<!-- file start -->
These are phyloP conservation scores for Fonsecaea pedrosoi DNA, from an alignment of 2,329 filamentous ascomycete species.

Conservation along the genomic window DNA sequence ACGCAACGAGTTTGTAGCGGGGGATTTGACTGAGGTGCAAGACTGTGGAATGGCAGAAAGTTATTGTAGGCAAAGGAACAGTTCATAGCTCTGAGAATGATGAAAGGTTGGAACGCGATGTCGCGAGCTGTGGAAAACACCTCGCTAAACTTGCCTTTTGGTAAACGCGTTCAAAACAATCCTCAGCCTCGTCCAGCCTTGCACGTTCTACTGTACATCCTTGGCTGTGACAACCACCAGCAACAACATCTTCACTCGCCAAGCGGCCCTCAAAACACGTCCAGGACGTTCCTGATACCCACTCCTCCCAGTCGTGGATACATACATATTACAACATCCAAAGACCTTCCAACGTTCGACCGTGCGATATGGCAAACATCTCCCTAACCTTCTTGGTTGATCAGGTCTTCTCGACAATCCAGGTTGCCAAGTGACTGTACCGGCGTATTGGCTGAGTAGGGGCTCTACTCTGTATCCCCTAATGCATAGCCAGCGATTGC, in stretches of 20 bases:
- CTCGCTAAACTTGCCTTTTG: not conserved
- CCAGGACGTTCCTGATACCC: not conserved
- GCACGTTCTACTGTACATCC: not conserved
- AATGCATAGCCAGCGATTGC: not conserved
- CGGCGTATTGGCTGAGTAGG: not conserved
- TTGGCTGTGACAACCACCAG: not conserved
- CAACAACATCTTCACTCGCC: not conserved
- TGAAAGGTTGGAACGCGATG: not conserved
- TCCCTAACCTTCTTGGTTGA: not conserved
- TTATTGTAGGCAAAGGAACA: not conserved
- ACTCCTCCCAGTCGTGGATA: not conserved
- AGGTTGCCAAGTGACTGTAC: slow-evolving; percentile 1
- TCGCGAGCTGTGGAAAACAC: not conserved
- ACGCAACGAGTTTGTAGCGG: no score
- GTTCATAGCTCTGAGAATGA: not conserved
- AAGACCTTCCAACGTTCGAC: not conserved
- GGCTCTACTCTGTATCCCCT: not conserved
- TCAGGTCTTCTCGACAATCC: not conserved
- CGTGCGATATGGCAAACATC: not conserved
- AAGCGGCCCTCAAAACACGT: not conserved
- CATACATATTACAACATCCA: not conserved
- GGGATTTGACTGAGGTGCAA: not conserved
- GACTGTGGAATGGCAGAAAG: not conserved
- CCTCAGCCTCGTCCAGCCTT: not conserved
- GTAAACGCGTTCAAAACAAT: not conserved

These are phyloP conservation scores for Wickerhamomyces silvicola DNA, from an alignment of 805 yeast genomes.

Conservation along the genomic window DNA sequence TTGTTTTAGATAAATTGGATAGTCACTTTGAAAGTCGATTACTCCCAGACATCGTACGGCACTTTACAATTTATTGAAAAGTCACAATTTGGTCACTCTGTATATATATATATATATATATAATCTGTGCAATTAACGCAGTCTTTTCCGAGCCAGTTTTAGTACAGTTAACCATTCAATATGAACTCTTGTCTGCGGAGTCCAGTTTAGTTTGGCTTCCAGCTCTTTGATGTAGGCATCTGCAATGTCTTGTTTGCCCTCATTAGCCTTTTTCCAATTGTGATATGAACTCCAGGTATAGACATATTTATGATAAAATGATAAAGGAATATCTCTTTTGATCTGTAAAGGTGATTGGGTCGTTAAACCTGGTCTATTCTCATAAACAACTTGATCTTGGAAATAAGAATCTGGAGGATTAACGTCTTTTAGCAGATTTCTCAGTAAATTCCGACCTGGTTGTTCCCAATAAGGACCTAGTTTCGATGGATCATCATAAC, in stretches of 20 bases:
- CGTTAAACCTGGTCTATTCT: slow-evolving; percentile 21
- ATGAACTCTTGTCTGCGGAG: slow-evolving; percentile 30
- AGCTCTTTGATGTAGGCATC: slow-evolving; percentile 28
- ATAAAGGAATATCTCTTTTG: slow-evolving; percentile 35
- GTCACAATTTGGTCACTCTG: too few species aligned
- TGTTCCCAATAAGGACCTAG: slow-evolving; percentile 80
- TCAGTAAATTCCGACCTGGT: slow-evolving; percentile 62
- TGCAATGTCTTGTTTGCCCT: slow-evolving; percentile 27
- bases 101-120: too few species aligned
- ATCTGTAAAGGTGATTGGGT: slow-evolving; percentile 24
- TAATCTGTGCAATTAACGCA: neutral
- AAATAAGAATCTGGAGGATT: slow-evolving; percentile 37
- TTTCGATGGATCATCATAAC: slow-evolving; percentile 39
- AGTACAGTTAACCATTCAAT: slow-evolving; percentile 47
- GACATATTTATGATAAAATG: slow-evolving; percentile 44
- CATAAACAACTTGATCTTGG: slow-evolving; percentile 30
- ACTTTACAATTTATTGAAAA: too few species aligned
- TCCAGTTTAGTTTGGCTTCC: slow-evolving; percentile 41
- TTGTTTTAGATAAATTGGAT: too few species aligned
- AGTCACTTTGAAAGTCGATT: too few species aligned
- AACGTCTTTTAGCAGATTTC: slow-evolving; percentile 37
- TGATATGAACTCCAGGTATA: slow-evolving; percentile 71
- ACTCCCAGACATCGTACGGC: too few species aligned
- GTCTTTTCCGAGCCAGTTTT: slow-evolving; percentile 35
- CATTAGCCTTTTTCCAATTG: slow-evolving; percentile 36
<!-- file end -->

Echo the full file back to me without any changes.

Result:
These are phyloP conservation scores for Fonsecaea pedrosoi DNA, from an alignment of 2,329 filamentous ascomycete species.

Conservation along the genomic window DNA sequence ACGCAACGAGTTTGTAGCGGGGGATTTGACTGAGGTGCAAGACTGTGGAATGGCAGAAAGTTATTGTAGGCAAAGGAACAGTTCATAGCTCTGAGAATGATGAAAGGTTGGAACGCGATGTCGCGAGCTGTGGAAAACACCTCGCTAAACTTGCCTTTTGGTAAACGCGTTCAAAACAATCCTCAGCCTCGTCCAGCCTTGCACGTTCTACTGTACATCCTTGGCTGTGACAACCACCAGCAACAACATCTTCACTCGCCAAGCGGCCCTCAAAACACGTCCAGGACGTTCCTGATACCCACTCCTCCCAGTCGTGGATACATACATATTACAACATCCAAAGACCTTCCAACGTTCGACCGTGCGATATGGCAAACATCTCCCTAACCTTCTTGGTTGATCAGGTCTTCTCGACAATCCAGGTTGCCAAGTGACTGTACCGGCGTATTGGCTGAGTAGGGGCTCTACTCTGTATCCCCTAATGCATAGCCAGCGATTGC, in stretches of 20 bases:
- CTCGCTAAACTTGCCTTTTG: not conserved
- CCAGGACGTTCCTGATACCC: not conserved
- GCACGTTCTACTGTACATCC: not conserved
- AATGCATAGCCAGCGATTGC: not conserved
- CGGCGTATTGGCTGAGTAGG: not conserved
- TTGGCTGTGACAACCACCAG: not conserved
- CAACAACATCTTCACTCGCC: not conserved
- TGAAAGGTTGGAACGCGATG: not conserved
- TCCCTAACCTTCTTGGTTGA: not conserved
- TTATTGTAGGCAAAGGAACA: not conserved
- ACTCCTCCCAGTCGTGGATA: not conserved
- AGGTTGCCAAGTGACTGTAC: slow-evolving; percentile 1
- TCGCGAGCTGTGGAAAACAC: not conserved
- ACGCAACGAGTTTGTAGCGG: no score
- GTTCATAGCTCTGAGAATGA: not conserved
- AAGACCTTCCAACGTTCGAC: not conserved
- GGCTCTACTCTGTATCCCCT: not conserved
- TCAGGTCTTCTCGACAATCC: not conserved
- CGTGCGATATGGCAAACATC: not conserved
- AAGCGGCCCTCAAAACACGT: not conserved
- CATACATATTACAACATCCA: not conserved
- GGGATTTGACTGAGGTGCAA: not conserved
- GACTGTGGAATGGCAGAAAG: not conserved
- CCTCAGCCTCGTCCAGCCTT: not conserved
- GTAAACGCGTTCAAAACAAT: not conserved

These are phyloP conservation scores for Wickerhamomyces silvicola DNA, from an alignment of 805 yeast genomes.

Conservation along the genomic window DNA sequence TTGTTTTAGATAAATTGGATAGTCACTTTGAAAGTCGATTACTCCCAGACATCGTACGGCACTTTACAATTTATTGAAAAGTCACAATTTGGTCACTCTGTATATATATATATATATATATAATCTGTGCAATTAACGCAGTCTTTTCCGAGCCAGTTTTAGTACAGTTAACCATTCAATATGAACTCTTGTCTGCGGAGTCCAGTTTAGTTTGGCTTCCAGCTCTTTGATGTAGGCATCTGCAATGTCTTGTTTGCCCTCATTAGCCTTTTTCCAATTGTGATATGAACTCCAGGTATAGACATATTTATGATAAAATGATAAAGGAATATCTCTTTTGATCTGTAAAGGTGATTGGGTCGTTAAACCTGGTCTATTCTCATAAACAACTTGATCTTGGAAATAAGAATCTGGAGGATTAACGTCTTTTAGCAGATTTCTCAGTAAATTCCGACCTGGTTGTTCCCAATAAGGACCTAGTTTCGATGGATCATCATAAC, in stretches of 20 bases:
- CGTTAAACCTGGTCTATTCT: slow-evolving; percentile 21
- ATGAACTCTTGTCTGCGGAG: slow-evolving; percentile 30
- AGCTCTTTGATGTAGGCATC: slow-evolving; percentile 28
- ATAAAGGAATATCTCTTTTG: slow-evolving; percentile 35
- GTCACAATTTGGTCACTCTG: too few species aligned
- TGTTCCCAATAAGGACCTAG: slow-evolving; percentile 80
- TCAGTAAATTCCGACCTGGT: slow-evolving; percentile 62
- TGCAATGTCTTGTTTGCCCT: slow-evolving; percentile 27
- bases 101-120: too few species aligned
- ATCTGTAAAGGTGATTGGGT: slow-evolving; percentile 24
- TAATCTGTGCAATTAACGCA: neutral
- AAATAAGAATCTGGAGGATT: slow-evolving; percentile 37
- TTTCGATGGATCATCATAAC: slow-evolving; percentile 39
- AGTACAGTTAACCATTCAAT: slow-evolving; percentile 47
- GACATATTTATGATAAAATG: slow-evolving; percentile 44
- CATAAACAACTTGATCTTGG: slow-evolving; percentile 30
- ACTTTACAATTTATTGAAAA: too few species aligned
- TCCAGTTTAGTTTGGCTTCC: slow-evolving; percentile 41
- TTGTTTTAGATAAATTGGAT: too few species aligned
- AGTCACTTTGAAAGTCGATT: too few species aligned
- AACGTCTTTTAGCAGATTTC: slow-evolving; percentile 37
- TGATATGAACTCCAGGTATA: slow-evolving; percentile 71
- ACTCCCAGACATCGTACGGC: too few species aligned
- GTCTTTTCCGAGCCAGTTTT: slow-evolving; percentile 35
- CATTAGCCTTTTTCCAATTG: slow-evolving; percentile 36